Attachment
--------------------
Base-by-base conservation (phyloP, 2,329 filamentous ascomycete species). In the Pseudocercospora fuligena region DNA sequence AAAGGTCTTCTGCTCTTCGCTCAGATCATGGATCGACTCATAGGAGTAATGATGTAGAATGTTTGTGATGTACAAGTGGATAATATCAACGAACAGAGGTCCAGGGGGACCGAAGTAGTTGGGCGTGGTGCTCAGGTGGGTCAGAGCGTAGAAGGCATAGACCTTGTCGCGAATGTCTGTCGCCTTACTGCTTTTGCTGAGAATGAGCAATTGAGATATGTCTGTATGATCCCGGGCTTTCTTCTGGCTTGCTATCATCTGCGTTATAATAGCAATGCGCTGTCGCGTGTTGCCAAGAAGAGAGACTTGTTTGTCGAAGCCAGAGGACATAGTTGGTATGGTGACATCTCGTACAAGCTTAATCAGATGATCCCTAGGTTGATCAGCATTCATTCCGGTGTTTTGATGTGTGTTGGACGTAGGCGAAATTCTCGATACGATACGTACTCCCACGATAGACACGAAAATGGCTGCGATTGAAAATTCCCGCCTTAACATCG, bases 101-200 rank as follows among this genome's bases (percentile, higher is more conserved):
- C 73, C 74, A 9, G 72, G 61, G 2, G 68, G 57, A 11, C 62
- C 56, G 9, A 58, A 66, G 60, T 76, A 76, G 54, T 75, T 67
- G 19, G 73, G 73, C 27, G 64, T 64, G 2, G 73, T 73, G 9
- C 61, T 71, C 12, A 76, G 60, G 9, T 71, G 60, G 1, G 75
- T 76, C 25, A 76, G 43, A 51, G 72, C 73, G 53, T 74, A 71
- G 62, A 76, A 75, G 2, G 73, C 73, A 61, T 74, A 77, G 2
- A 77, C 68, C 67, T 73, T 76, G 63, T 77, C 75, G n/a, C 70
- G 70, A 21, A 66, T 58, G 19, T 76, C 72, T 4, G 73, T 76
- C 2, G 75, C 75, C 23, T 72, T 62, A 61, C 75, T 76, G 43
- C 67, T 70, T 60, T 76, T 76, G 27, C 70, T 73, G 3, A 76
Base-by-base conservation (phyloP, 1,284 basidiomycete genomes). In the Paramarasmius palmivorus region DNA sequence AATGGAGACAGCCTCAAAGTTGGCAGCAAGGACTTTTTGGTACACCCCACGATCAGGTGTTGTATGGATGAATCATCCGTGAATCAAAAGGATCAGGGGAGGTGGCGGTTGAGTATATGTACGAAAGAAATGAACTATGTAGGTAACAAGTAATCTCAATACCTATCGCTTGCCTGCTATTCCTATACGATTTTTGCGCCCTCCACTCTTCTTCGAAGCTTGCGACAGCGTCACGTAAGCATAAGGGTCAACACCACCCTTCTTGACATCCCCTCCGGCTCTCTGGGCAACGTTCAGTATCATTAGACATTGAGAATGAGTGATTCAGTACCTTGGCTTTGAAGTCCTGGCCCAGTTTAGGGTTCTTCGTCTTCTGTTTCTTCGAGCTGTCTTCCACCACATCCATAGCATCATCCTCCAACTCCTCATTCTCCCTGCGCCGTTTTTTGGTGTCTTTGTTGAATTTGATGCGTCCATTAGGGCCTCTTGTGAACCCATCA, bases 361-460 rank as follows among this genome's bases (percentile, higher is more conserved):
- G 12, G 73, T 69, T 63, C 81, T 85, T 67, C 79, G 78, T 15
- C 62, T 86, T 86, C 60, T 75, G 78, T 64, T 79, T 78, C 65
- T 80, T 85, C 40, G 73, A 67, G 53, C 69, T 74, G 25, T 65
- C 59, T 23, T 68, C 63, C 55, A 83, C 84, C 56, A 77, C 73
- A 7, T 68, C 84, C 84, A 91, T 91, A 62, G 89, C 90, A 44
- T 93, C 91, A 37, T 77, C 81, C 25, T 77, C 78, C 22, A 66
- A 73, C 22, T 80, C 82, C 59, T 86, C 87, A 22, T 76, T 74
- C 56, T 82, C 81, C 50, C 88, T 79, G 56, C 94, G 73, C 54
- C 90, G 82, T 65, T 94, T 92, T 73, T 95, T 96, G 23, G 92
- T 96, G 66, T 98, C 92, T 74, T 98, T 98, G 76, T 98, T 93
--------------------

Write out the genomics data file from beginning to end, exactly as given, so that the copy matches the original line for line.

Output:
Base-by-base conservation (phyloP, 2,329 filamentous ascomycete species). In the Pseudocercospora fuligena region DNA sequence AAAGGTCTTCTGCTCTTCGCTCAGATCATGGATCGACTCATAGGAGTAATGATGTAGAATGTTTGTGATGTACAAGTGGATAATATCAACGAACAGAGGTCCAGGGGGACCGAAGTAGTTGGGCGTGGTGCTCAGGTGGGTCAGAGCGTAGAAGGCATAGACCTTGTCGCGAATGTCTGTCGCCTTACTGCTTTTGCTGAGAATGAGCAATTGAGATATGTCTGTATGATCCCGGGCTTTCTTCTGGCTTGCTATCATCTGCGTTATAATAGCAATGCGCTGTCGCGTGTTGCCAAGAAGAGAGACTTGTTTGTCGAAGCCAGAGGACATAGTTGGTATGGTGACATCTCGTACAAGCTTAATCAGATGATCCCTAGGTTGATCAGCATTCATTCCGGTGTTTTGATGTGTGTTGGACGTAGGCGAAATTCTCGATACGATACGTACTCCCACGATAGACACGAAAATGGCTGCGATTGAAAATTCCCGCCTTAACATCG, bases 101-200 rank as follows among this genome's bases (percentile, higher is more conserved):
- C 73, C 74, A 9, G 72, G 61, G 2, G 68, G 57, A 11, C 62
- C 56, G 9, A 58, A 66, G 60, T 76, A 76, G 54, T 75, T 67
- G 19, G 73, G 73, C 27, G 64, T 64, G 2, G 73, T 73, G 9
- C 61, T 71, C 12, A 76, G 60, G 9, T 71, G 60, G 1, G 75
- T 76, C 25, A 76, G 43, A 51, G 72, C 73, G 53, T 74, A 71
- G 62, A 76, A 75, G 2, G 73, C 73, A 61, T 74, A 77, G 2
- A 77, C 68, C 67, T 73, T 76, G 63, T 77, C 75, G n/a, C 70
- G 70, A 21, A 66, T 58, G 19, T 76, C 72, T 4, G 73, T 76
- C 2, G 75, C 75, C 23, T 72, T 62, A 61, C 75, T 76, G 43
- C 67, T 70, T 60, T 76, T 76, G 27, C 70, T 73, G 3, A 76
Base-by-base conservation (phyloP, 1,284 basidiomycete genomes). In the Paramarasmius palmivorus region DNA sequence AATGGAGACAGCCTCAAAGTTGGCAGCAAGGACTTTTTGGTACACCCCACGATCAGGTGTTGTATGGATGAATCATCCGTGAATCAAAAGGATCAGGGGAGGTGGCGGTTGAGTATATGTACGAAAGAAATGAACTATGTAGGTAACAAGTAATCTCAATACCTATCGCTTGCCTGCTATTCCTATACGATTTTTGCGCCCTCCACTCTTCTTCGAAGCTTGCGACAGCGTCACGTAAGCATAAGGGTCAACACCACCCTTCTTGACATCCCCTCCGGCTCTCTGGGCAACGTTCAGTATCATTAGACATTGAGAATGAGTGATTCAGTACCTTGGCTTTGAAGTCCTGGCCCAGTTTAGGGTTCTTCGTCTTCTGTTTCTTCGAGCTGTCTTCCACCACATCCATAGCATCATCCTCCAACTCCTCATTCTCCCTGCGCCGTTTTTTGGTGTCTTTGTTGAATTTGATGCGTCCATTAGGGCCTCTTGTGAACCCATCA, bases 361-460 rank as follows among this genome's bases (percentile, higher is more conserved):
- G 12, G 73, T 69, T 63, C 81, T 85, T 67, C 79, G 78, T 15
- C 62, T 86, T 86, C 60, T 75, G 78, T 64, T 79, T 78, C 65
- T 80, T 85, C 40, G 73, A 67, G 53, C 69, T 74, G 25, T 65
- C 59, T 23, T 68, C 63, C 55, A 83, C 84, C 56, A 77, C 73
- A 7, T 68, C 84, C 84, A 91, T 91, A 62, G 89, C 90, A 44
- T 93, C 91, A 37, T 77, C 81, C 25, T 77, C 78, C 22, A 66
- A 73, C 22, T 80, C 82, C 59, T 86, C 87, A 22, T 76, T 74
- C 56, T 82, C 81, C 50, C 88, T 79, G 56, C 94, G 73, C 54
- C 90, G 82, T 65, T 94, T 92, T 73, T 95, T 96, G 23, G 92
- T 96, G 66, T 98, C 92, T 74, T 98, T 98, G 76, T 98, T 93